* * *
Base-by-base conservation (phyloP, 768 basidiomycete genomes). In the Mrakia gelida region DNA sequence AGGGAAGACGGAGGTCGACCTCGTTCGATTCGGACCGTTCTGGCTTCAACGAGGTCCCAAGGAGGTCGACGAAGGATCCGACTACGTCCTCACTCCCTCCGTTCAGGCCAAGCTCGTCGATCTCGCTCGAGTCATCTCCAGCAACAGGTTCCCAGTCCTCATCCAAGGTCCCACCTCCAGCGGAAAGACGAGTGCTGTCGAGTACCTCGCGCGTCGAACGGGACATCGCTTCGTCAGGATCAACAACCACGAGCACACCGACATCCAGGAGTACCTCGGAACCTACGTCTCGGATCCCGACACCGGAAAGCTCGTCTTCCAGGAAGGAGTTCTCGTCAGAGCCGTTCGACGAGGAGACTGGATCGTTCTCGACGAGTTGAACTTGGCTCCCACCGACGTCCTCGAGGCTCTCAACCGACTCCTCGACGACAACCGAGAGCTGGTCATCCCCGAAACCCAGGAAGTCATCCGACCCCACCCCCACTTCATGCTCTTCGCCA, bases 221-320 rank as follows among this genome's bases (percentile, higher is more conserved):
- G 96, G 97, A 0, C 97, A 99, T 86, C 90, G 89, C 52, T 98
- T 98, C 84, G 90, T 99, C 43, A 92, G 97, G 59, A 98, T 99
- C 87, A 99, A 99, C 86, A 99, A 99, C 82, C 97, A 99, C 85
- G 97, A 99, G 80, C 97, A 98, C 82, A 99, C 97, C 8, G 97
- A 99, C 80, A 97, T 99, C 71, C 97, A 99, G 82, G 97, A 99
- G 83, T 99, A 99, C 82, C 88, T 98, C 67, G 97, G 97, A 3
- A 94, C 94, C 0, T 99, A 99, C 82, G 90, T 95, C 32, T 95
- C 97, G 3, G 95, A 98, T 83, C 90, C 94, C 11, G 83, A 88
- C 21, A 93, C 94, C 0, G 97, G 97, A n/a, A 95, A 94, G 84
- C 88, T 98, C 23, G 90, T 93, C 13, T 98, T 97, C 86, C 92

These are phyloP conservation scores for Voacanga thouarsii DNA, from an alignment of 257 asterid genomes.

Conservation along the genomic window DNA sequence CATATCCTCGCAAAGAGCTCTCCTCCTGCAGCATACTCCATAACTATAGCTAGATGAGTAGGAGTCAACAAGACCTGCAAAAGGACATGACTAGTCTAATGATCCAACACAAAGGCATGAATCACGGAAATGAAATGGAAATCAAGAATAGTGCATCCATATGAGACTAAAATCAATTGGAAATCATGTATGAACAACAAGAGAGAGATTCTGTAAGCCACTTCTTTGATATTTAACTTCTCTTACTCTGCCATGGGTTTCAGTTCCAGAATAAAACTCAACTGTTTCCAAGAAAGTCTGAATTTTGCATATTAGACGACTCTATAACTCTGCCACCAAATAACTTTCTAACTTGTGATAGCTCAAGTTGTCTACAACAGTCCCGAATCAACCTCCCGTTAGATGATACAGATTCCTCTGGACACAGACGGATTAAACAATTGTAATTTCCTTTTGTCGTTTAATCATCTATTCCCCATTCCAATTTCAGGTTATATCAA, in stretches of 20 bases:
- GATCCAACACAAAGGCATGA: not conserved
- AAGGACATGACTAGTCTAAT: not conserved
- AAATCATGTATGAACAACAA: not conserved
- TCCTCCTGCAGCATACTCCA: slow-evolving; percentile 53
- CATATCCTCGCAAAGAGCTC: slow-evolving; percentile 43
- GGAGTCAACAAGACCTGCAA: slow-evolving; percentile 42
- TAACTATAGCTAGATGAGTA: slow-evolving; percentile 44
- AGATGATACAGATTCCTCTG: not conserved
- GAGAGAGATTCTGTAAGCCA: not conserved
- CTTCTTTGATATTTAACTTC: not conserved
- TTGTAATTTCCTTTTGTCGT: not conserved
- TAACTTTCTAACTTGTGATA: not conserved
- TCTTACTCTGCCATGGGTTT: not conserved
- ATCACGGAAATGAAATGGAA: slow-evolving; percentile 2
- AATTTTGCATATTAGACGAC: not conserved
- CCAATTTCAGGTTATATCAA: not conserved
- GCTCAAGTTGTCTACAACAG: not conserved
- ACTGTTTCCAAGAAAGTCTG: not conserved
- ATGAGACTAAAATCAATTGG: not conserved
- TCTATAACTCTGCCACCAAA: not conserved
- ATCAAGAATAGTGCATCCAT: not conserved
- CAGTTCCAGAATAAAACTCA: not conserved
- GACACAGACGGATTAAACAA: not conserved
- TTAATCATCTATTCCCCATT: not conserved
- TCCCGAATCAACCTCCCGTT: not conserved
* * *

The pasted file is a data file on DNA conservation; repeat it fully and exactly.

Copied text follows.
Base-by-base conservation (phyloP, 768 basidiomycete genomes). In the Mrakia gelida region DNA sequence AGGGAAGACGGAGGTCGACCTCGTTCGATTCGGACCGTTCTGGCTTCAACGAGGTCCCAAGGAGGTCGACGAAGGATCCGACTACGTCCTCACTCCCTCCGTTCAGGCCAAGCTCGTCGATCTCGCTCGAGTCATCTCCAGCAACAGGTTCCCAGTCCTCATCCAAGGTCCCACCTCCAGCGGAAAGACGAGTGCTGTCGAGTACCTCGCGCGTCGAACGGGACATCGCTTCGTCAGGATCAACAACCACGAGCACACCGACATCCAGGAGTACCTCGGAACCTACGTCTCGGATCCCGACACCGGAAAGCTCGTCTTCCAGGAAGGAGTTCTCGTCAGAGCCGTTCGACGAGGAGACTGGATCGTTCTCGACGAGTTGAACTTGGCTCCCACCGACGTCCTCGAGGCTCTCAACCGACTCCTCGACGACAACCGAGAGCTGGTCATCCCCGAAACCCAGGAAGTCATCCGACCCCACCCCCACTTCATGCTCTTCGCCA, bases 221-320 rank as follows among this genome's bases (percentile, higher is more conserved):
- G 96, G 97, A 0, C 97, A 99, T 86, C 90, G 89, C 52, T 98
- T 98, C 84, G 90, T 99, C 43, A 92, G 97, G 59, A 98, T 99
- C 87, A 99, A 99, C 86, A 99, A 99, C 82, C 97, A 99, C 85
- G 97, A 99, G 80, C 97, A 98, C 82, A 99, C 97, C 8, G 97
- A 99, C 80, A 97, T 99, C 71, C 97, A 99, G 82, G 97, A 99
- G 83, T 99, A 99, C 82, C 88, T 98, C 67, G 97, G 97, A 3
- A 94, C 94, C 0, T 99, A 99, C 82, G 90, T 95, C 32, T 95
- C 97, G 3, G 95, A 98, T 83, C 90, C 94, C 11, G 83, A 88
- C 21, A 93, C 94, C 0, G 97, G 97, A n/a, A 95, A 94, G 84
- C 88, T 98, C 23, G 90, T 93, C 13, T 98, T 97, C 86, C 92

These are phyloP conservation scores for Voacanga thouarsii DNA, from an alignment of 257 asterid genomes.

Conservation along the genomic window DNA sequence CATATCCTCGCAAAGAGCTCTCCTCCTGCAGCATACTCCATAACTATAGCTAGATGAGTAGGAGTCAACAAGACCTGCAAAAGGACATGACTAGTCTAATGATCCAACACAAAGGCATGAATCACGGAAATGAAATGGAAATCAAGAATAGTGCATCCATATGAGACTAAAATCAATTGGAAATCATGTATGAACAACAAGAGAGAGATTCTGTAAGCCACTTCTTTGATATTTAACTTCTCTTACTCTGCCATGGGTTTCAGTTCCAGAATAAAACTCAACTGTTTCCAAGAAAGTCTGAATTTTGCATATTAGACGACTCTATAACTCTGCCACCAAATAACTTTCTAACTTGTGATAGCTCAAGTTGTCTACAACAGTCCCGAATCAACCTCCCGTTAGATGATACAGATTCCTCTGGACACAGACGGATTAAACAATTGTAATTTCCTTTTGTCGTTTAATCATCTATTCCCCATTCCAATTTCAGGTTATATCAA, in stretches of 20 bases:
- GATCCAACACAAAGGCATGA: not conserved
- AAGGACATGACTAGTCTAAT: not conserved
- AAATCATGTATGAACAACAA: not conserved
- TCCTCCTGCAGCATACTCCA: slow-evolving; percentile 53
- CATATCCTCGCAAAGAGCTC: slow-evolving; percentile 43
- GGAGTCAACAAGACCTGCAA: slow-evolving; percentile 42
- TAACTATAGCTAGATGAGTA: slow-evolving; percentile 44
- AGATGATACAGATTCCTCTG: not conserved
- GAGAGAGATTCTGTAAGCCA: not conserved
- CTTCTTTGATATTTAACTTC: not conserved
- TTGTAATTTCCTTTTGTCGT: not conserved
- TAACTTTCTAACTTGTGATA: not conserved
- TCTTACTCTGCCATGGGTTT: not conserved
- ATCACGGAAATGAAATGGAA: slow-evolving; percentile 2
- AATTTTGCATATTAGACGAC: not conserved
- CCAATTTCAGGTTATATCAA: not conserved
- GCTCAAGTTGTCTACAACAG: not conserved
- ACTGTTTCCAAGAAAGTCTG: not conserved
- ATGAGACTAAAATCAATTGG: not conserved
- TCTATAACTCTGCCACCAAA: not conserved
- ATCAAGAATAGTGCATCCAT: not conserved
- CAGTTCCAGAATAAAACTCA: not conserved
- GACACAGACGGATTAAACAA: not conserved
- TTAATCATCTATTCCCCATT: not conserved
- TCCCGAATCAACCTCCCGTT: not conserved